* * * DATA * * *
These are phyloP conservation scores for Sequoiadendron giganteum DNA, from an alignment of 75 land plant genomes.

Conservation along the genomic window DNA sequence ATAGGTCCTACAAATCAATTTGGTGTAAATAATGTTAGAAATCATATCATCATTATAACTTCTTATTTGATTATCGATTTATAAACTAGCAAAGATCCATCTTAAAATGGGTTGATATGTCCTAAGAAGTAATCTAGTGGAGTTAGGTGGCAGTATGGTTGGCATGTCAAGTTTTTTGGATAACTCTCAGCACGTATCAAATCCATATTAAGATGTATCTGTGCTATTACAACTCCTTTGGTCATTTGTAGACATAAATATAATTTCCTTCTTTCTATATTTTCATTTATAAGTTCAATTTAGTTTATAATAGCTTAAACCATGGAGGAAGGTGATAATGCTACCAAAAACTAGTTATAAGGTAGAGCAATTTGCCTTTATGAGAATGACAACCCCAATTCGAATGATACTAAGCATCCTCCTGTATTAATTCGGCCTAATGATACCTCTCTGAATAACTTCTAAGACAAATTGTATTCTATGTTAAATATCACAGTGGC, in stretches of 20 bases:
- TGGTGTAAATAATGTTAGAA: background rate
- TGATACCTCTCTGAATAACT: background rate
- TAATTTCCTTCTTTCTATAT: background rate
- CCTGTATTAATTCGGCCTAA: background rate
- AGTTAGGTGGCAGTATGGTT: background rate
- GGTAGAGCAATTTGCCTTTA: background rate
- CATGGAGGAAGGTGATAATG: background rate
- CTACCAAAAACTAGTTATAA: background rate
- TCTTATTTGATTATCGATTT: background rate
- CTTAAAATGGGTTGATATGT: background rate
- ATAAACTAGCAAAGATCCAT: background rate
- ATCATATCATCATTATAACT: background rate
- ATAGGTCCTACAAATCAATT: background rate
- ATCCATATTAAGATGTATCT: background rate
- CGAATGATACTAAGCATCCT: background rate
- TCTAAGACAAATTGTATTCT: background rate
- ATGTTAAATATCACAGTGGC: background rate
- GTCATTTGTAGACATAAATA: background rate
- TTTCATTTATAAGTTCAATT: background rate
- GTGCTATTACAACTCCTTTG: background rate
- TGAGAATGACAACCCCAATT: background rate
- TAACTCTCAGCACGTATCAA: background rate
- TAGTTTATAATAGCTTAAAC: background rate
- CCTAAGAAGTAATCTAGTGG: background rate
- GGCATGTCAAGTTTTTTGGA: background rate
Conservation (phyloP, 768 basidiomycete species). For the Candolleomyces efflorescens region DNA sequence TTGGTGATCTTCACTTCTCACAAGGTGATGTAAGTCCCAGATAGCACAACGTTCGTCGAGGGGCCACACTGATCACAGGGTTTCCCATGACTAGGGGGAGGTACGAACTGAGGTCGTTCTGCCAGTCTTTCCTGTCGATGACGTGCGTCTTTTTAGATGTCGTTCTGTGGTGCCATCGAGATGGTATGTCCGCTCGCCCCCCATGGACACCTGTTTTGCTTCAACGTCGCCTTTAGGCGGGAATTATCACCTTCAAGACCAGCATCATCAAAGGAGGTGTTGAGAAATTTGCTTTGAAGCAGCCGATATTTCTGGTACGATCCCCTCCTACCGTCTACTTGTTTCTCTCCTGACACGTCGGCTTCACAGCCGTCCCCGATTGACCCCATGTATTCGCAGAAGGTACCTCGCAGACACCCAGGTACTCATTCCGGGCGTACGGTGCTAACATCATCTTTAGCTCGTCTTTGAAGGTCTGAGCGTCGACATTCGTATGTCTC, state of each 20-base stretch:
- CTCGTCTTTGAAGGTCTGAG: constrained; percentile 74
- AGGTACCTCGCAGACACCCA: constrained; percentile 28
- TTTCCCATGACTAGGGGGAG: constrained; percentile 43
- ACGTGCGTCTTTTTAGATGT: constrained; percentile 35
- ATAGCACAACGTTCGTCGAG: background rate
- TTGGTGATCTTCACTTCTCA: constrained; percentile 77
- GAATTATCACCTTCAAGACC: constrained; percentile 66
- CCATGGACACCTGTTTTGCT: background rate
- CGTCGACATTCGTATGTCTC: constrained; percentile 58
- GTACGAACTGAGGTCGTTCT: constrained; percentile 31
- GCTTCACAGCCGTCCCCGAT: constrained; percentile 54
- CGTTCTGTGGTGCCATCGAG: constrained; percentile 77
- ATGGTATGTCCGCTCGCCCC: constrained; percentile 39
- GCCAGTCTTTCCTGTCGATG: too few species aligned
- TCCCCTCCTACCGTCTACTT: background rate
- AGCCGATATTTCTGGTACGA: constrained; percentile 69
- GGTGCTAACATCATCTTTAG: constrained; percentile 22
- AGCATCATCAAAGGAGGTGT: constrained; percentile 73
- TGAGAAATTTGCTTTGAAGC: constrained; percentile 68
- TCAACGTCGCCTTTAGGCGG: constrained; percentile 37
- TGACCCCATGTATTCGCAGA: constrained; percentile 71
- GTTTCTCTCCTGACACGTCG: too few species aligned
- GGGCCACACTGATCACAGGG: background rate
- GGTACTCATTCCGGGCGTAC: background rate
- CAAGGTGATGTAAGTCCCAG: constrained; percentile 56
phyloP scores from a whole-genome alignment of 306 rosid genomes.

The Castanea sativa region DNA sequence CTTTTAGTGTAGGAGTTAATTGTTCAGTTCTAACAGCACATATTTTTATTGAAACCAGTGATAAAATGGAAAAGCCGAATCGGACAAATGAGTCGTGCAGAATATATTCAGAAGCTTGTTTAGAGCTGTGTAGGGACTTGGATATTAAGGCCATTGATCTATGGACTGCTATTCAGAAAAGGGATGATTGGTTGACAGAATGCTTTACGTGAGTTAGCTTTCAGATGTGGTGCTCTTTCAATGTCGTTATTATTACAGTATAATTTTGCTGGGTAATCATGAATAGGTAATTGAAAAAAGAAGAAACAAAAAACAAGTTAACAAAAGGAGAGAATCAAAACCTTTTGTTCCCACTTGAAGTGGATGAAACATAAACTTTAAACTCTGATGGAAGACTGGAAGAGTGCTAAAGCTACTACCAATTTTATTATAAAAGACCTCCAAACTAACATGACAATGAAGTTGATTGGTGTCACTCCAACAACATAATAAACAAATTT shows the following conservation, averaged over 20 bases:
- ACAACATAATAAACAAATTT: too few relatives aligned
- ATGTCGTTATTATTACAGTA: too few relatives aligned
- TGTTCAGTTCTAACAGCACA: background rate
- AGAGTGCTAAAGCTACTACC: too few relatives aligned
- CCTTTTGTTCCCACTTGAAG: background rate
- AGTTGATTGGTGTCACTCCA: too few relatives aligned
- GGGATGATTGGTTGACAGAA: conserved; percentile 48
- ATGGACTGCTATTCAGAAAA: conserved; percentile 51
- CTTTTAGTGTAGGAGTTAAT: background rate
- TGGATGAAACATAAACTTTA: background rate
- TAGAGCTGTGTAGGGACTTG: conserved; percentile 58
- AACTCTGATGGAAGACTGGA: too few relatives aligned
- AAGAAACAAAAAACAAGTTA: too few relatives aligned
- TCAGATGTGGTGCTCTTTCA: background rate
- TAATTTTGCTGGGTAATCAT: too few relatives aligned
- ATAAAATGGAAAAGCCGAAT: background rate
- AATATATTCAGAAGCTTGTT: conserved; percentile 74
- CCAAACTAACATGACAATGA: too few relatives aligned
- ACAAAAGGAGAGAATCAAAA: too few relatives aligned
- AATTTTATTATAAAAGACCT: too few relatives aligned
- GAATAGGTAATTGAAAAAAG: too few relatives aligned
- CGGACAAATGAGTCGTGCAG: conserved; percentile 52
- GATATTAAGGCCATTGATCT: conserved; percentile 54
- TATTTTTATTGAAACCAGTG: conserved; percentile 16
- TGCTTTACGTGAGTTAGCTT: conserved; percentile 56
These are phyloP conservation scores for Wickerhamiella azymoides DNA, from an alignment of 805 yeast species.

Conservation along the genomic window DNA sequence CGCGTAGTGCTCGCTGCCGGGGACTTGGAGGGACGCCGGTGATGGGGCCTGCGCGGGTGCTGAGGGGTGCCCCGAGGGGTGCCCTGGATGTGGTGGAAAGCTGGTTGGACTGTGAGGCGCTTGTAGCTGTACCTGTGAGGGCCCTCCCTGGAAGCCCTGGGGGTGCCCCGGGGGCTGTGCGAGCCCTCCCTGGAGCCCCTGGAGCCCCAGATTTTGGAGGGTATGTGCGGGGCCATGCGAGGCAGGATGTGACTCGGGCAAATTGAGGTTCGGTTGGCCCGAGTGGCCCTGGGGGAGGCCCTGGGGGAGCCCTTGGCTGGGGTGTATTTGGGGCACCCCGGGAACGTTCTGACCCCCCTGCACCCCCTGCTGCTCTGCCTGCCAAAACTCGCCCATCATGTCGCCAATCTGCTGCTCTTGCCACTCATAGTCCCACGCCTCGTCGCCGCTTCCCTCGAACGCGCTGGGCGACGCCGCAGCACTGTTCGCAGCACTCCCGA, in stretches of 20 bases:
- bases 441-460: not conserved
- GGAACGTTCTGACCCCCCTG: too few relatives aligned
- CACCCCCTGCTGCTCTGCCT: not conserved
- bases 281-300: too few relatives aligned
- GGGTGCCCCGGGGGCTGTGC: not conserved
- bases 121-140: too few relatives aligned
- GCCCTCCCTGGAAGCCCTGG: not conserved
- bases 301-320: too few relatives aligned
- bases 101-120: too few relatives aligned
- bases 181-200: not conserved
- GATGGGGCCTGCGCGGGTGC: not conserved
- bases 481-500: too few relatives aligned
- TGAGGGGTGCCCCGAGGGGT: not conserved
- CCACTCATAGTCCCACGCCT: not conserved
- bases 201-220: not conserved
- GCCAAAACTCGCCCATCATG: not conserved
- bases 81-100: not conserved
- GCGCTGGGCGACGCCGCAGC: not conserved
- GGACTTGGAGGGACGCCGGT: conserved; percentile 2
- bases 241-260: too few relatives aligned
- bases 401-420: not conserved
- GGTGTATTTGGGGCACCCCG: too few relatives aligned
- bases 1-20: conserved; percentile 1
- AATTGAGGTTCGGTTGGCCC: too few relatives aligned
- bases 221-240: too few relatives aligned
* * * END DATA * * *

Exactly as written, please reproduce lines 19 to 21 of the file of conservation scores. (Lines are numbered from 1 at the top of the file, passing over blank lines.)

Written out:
- ATGTTAAATATCACAGTGGC: background rate
- GTCATTTGTAGACATAAATA: background rate
- TTTCATTTATAAGTTCAATT: background rate